Contextualization of Theology and the Construction of a Chinese Theology. Contextualization of theology (through indigenous language and nurture in the soil of culture) has become a hot topic in the last two decades. More than seventy years ago, there were intellectuals in China within the church who made a significant contribution by advocating the need for indigenization. They included Xie Honglai, Wang Zhixin, Xie Fuya and T.C. Chao (Zhao Zichen). Today the times are different. How is Chinese culture defined (including folk and elite forms)? In today's social context of reform and openness we need a new understanding. This will require time for research by intellectuals within and outside the church. We should not be over-anxious, demanding instant production of a systematized Chinese theology.
Renewal and Construction of the Church. In China today, Christianity has entered a period of "post-denominationalism." Ecclesiology is a weak link in the theological chain, whether in theory or practice. No system readily at hand, whether a hierarchical system with bishops, reformed representative, or congregational, is entirely suitable. The China Christian Council is not a church according to traditional ecclesiology. It may be only a temporary measure. In order to maintain unity and solidarity, we follow the principle of mutual respect in our faith, liturgy and church polity.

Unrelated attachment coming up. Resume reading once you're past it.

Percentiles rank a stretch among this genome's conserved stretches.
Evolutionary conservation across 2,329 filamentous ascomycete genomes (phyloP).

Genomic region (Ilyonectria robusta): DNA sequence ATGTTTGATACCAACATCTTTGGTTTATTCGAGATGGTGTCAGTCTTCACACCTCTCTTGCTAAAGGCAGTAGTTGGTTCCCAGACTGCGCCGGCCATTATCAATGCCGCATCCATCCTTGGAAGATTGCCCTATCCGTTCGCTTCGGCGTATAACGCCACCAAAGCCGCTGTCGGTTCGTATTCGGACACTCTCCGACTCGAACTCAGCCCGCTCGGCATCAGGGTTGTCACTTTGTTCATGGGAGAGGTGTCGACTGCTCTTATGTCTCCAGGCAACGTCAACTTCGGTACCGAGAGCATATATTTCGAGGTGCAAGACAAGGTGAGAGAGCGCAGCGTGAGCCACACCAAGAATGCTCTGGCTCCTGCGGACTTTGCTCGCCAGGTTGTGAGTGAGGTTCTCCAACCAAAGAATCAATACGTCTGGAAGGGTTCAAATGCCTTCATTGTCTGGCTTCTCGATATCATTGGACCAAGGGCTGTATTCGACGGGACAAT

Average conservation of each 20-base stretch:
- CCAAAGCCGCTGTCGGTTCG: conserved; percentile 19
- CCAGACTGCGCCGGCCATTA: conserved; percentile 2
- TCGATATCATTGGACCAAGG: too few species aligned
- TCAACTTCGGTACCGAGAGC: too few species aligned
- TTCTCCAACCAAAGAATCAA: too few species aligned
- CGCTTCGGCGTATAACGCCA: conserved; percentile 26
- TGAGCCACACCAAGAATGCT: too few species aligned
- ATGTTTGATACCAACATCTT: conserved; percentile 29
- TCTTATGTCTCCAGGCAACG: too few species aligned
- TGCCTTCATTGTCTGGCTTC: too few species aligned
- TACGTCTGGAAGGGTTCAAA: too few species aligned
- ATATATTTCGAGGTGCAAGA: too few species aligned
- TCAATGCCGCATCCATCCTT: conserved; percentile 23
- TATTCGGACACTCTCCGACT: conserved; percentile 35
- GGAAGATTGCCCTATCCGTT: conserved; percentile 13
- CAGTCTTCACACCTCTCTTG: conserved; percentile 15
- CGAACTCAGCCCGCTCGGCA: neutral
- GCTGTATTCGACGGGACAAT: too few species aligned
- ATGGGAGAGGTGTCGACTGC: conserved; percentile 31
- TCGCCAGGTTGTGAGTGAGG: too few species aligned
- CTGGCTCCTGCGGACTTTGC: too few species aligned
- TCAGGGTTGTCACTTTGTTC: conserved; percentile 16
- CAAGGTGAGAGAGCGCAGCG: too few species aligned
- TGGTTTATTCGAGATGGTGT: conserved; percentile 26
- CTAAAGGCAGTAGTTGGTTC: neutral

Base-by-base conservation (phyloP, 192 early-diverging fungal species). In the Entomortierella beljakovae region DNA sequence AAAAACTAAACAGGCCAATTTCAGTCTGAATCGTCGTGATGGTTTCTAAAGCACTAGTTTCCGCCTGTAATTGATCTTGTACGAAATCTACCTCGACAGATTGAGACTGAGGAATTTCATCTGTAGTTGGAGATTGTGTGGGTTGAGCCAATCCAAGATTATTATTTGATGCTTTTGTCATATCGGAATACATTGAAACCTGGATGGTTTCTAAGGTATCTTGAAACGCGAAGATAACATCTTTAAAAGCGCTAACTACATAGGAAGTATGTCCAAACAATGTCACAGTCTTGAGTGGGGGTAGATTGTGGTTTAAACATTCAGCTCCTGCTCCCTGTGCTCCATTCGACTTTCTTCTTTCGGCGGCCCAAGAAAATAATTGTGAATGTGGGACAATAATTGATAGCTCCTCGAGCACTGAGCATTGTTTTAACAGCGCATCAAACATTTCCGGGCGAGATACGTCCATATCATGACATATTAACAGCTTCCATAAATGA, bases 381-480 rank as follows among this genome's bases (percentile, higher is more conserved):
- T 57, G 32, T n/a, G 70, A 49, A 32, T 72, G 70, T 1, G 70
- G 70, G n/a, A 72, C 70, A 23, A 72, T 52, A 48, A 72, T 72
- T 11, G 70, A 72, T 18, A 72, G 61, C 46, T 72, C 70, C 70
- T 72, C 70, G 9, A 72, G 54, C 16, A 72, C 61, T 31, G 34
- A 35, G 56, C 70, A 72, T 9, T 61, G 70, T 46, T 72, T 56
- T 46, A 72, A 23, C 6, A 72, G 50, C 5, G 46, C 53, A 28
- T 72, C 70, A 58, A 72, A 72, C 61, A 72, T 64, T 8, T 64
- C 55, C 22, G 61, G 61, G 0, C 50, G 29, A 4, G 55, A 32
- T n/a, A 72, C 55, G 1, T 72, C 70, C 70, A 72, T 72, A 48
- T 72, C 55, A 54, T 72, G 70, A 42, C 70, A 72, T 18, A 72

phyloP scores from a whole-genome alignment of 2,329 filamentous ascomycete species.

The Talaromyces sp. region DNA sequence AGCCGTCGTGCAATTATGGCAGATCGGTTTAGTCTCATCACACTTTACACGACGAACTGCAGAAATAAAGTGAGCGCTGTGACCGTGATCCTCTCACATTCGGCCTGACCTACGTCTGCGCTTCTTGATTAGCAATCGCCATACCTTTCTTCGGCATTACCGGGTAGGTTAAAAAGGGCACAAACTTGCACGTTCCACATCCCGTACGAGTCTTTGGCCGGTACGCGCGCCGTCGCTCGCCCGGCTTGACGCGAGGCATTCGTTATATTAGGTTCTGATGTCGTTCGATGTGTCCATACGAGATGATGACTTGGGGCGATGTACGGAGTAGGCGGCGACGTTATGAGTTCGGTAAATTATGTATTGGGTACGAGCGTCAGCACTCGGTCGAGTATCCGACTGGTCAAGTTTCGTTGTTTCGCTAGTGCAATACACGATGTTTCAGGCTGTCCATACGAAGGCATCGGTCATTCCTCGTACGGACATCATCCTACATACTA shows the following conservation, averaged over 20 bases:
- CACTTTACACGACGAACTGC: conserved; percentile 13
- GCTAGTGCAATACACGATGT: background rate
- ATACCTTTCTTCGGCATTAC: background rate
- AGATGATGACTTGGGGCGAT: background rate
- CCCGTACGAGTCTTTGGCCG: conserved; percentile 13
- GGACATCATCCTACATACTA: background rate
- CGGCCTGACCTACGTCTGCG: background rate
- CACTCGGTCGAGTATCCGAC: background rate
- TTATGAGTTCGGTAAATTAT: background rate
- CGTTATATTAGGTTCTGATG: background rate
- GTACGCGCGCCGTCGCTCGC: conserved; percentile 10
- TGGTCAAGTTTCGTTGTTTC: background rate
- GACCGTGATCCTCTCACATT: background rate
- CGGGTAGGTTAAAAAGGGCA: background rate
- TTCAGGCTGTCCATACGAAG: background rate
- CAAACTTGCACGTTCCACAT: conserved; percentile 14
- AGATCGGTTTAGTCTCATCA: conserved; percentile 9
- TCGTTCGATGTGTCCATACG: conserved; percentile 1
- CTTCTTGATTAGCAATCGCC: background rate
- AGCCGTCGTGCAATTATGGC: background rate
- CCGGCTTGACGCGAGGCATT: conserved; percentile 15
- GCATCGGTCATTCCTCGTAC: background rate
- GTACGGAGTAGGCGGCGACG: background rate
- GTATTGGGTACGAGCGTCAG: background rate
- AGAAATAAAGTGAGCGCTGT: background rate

As the church grows and develops, many small groups are beginning to show increasing tendencies toward fragmentation. We need to have new policies and concepts. Are we going to liberalize our thinking to move away from a Western notion of the church and ecclesiastical system, make a bold and brave reformation? In fact, each of the three types of church order mentioned above has its own biblical basis, but none fell from heaven perfected in the beginning. They have developed in history within different social systems. The church is organized by communities of Christian people and the function of the church is to maintain faith and religious life, to give stability and continuity. Ecclesiology is a later addition.
If we look at the church as the ecclesia, the called and chosen, it is easy to conclude that we are meant to be separated from the outside world for self-perfection. But if we see it as koinonia, as fellowship, as communion of the saints (communio sanctorum) or as the body of Christ, then the emphasis is on harmony, cooperation and complementarity with one another. The Council of Nicea pointed out four characteristics of the Church: that it is one, holy, catholic and apostolic. This definition seems to be more flexible and more open to an inclusive interpretation. When it comes to church systems, the ministry, sacraments and liturgy, the church has been even more influenced by historical and cultural factors. These tend to put a halo and sense of mystery on their organization and activities, something not easily comprehended by intellectuals. The church should break out of this ecclesiological framework, which is predominately Western and suggest a new ecclesiology that is more suitable to the situation in China. This is what the church in the West did in the 16th and 17th centuries.
Fifty years ago, it was suggested that the church be a fellowship built on love. If we use a creation-centered theology, liberalize our thinking, broaden our horizons, be concerned about society and join the people in building a new China and a new world, then we will gain greater identification with and understanding from intellectuals.